Gorgeous Wife also had a doctor visit yesterday and was diagnosed with fibromyalgia. As there is no cure, she will have to control it with exercise and medication for the rest of her life.

Cross your fingers for our boy. He's the only hope this family has left for having at least one member that doesn't have an incurable medical condition.

Monday, November 10, 2008

I am a User Interface Snob

What follows is a rant on a geeky topic that most normal people probably don't give a lick about. You have been warned.

One of my pet peeves is a poorly designed user interface, not just for software or web sites, but in physical objects, too. A common example is door handles in public buildings. The two kinds you encounter most often are the vertical handle and the horizonal bar that goes across the entire door. A person encountering the former will automatically tend to feel that the door should be pulled to open it, while the latter causes people to want to push it open. Yet sometimes, you encounter a vertical handle on a door that has to be pushed. They have to put a “PUSH” sign on it so that people will know they have to push it, and you will still be able to see people trying to pull it all day. Instead of putting up a sign, why not just use the right handle?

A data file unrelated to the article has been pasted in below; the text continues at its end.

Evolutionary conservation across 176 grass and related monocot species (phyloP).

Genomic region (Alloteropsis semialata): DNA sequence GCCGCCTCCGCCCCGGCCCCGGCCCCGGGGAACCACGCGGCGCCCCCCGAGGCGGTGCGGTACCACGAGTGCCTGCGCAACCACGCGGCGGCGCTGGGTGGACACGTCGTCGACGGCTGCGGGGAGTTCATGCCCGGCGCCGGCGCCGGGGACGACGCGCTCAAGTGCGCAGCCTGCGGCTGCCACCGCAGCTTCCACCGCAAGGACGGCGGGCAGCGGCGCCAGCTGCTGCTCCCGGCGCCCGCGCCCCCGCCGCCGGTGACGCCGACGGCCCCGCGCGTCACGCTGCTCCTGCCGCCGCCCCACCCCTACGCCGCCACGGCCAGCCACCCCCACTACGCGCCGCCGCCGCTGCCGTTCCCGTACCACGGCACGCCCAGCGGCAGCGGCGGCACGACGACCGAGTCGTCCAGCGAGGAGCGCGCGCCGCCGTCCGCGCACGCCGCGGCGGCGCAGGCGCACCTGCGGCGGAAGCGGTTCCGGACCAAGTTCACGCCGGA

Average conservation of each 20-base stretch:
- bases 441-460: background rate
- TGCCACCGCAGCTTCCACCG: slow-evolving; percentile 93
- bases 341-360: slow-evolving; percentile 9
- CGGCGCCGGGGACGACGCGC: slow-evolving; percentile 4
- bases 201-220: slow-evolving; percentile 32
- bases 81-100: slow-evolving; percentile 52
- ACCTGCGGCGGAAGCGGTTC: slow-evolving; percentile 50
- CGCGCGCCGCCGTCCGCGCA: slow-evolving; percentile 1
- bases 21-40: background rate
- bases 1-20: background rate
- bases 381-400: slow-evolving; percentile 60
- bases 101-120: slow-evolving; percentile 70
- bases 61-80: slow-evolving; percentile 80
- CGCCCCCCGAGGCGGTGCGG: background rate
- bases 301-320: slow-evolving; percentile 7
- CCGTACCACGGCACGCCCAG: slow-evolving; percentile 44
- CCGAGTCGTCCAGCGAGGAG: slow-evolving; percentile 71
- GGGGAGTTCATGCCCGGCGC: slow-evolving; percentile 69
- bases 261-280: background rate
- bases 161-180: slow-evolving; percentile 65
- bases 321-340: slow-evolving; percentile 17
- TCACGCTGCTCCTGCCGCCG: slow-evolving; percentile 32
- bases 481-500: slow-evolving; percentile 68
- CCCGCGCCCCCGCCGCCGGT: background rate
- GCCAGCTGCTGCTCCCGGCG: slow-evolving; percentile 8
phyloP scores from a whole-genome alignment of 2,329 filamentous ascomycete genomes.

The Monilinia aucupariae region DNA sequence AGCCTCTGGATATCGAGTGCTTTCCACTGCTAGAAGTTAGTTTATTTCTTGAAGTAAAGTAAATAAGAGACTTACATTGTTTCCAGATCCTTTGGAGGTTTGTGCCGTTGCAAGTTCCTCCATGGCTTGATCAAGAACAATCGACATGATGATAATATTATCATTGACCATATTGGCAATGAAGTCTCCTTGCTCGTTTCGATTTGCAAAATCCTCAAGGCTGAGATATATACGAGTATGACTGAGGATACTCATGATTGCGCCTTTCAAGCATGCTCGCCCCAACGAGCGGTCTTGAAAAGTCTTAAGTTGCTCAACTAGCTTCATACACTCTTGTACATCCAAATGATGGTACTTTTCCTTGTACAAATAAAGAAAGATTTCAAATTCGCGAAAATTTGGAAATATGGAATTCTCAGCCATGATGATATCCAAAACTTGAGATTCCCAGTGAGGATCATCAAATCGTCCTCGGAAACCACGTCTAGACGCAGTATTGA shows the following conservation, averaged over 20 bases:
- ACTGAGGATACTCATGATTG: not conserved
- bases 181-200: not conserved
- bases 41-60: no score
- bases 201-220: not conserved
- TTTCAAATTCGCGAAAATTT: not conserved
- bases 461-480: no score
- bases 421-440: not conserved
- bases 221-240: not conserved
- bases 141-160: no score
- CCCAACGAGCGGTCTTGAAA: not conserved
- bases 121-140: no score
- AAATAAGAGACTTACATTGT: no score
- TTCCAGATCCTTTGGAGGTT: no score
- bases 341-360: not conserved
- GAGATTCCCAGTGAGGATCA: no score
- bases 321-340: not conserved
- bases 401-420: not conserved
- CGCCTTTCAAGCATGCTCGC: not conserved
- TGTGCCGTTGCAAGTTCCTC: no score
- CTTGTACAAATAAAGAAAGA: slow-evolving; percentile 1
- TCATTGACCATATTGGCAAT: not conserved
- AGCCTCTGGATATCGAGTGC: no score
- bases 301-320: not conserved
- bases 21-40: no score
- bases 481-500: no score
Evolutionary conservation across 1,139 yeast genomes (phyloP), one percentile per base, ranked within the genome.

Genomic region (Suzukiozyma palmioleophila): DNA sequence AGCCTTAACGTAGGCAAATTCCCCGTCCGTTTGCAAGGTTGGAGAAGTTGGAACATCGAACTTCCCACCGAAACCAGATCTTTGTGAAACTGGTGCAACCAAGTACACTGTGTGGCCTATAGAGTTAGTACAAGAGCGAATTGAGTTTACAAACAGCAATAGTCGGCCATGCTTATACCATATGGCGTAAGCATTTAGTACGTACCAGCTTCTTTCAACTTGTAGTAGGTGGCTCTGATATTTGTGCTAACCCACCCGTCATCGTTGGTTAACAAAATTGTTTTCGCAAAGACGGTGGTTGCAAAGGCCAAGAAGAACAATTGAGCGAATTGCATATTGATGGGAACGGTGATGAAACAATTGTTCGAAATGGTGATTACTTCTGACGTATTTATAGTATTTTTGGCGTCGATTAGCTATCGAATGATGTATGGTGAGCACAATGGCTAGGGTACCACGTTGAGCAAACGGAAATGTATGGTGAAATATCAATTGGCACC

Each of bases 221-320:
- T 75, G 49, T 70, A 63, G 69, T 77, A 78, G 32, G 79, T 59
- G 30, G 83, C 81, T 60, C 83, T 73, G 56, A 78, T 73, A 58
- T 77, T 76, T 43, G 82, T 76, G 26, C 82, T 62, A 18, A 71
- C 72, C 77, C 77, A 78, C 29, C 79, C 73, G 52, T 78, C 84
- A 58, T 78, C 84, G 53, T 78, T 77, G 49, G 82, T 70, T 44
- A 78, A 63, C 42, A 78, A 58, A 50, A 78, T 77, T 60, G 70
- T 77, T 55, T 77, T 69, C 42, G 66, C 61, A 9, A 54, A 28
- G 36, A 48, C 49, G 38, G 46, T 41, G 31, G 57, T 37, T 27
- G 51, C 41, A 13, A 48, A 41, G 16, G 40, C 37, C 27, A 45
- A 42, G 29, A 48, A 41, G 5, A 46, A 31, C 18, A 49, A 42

I ran into another one just now, when scanning a file with the AVG virus/malware scanner. It's nice that it scans for both viruses (Why aren't they called virii?) and spyware, but the results screen leaves something to be desired. It basically says something like this:

Infections found:0
Infected objects removed or healed:0
Not removed or healed:0
Spyware found:0
Spyware removed:0
Not removed:0

Every time that screen comes up, my brain has to sit there and figure out where I'm supposed to look to tell whether it found anything or not. The screen ought to look something like this:


Then there's that recorded voice that tells you, “You must first dial a 1 before calling this number.” Why doesn't the phone system just pretend that you dialed the 1 and connect you? I mean, we have computers now! The system clearly knows what you meant, so why not just do it?

The best interface designers understand how to make things that just do the right thing with a minimum of hand-holding. They don't clutter up an already busy amusement park by putting up a sign that reads “Don't sit on the railing;” they just cover it with bumps or pokey bits that make it incredibly uncomfortable to sit on. They don't write software error messages that just tell you that it didn't like what you did for some arcane, programmery reason; they write ones that tell you what to do about it, or if feasible, make it impossible for you to make the mistake in the first place.

So what do you wish was better designed?

Tuesday, November 4, 2008

Vote Early and Often

I am so happy. Today is the last day that I have to see political ads.

Seriously, though, if you haven't already, for heaven's sake go vote! I voted early this year, and the lines weren't nearly so bad the news was saying. I spent maybe ten minutes in line. It was a pleasant experience compared to the Driver License Division. Today will be a different story, of course, but please, do your civic duty and vote!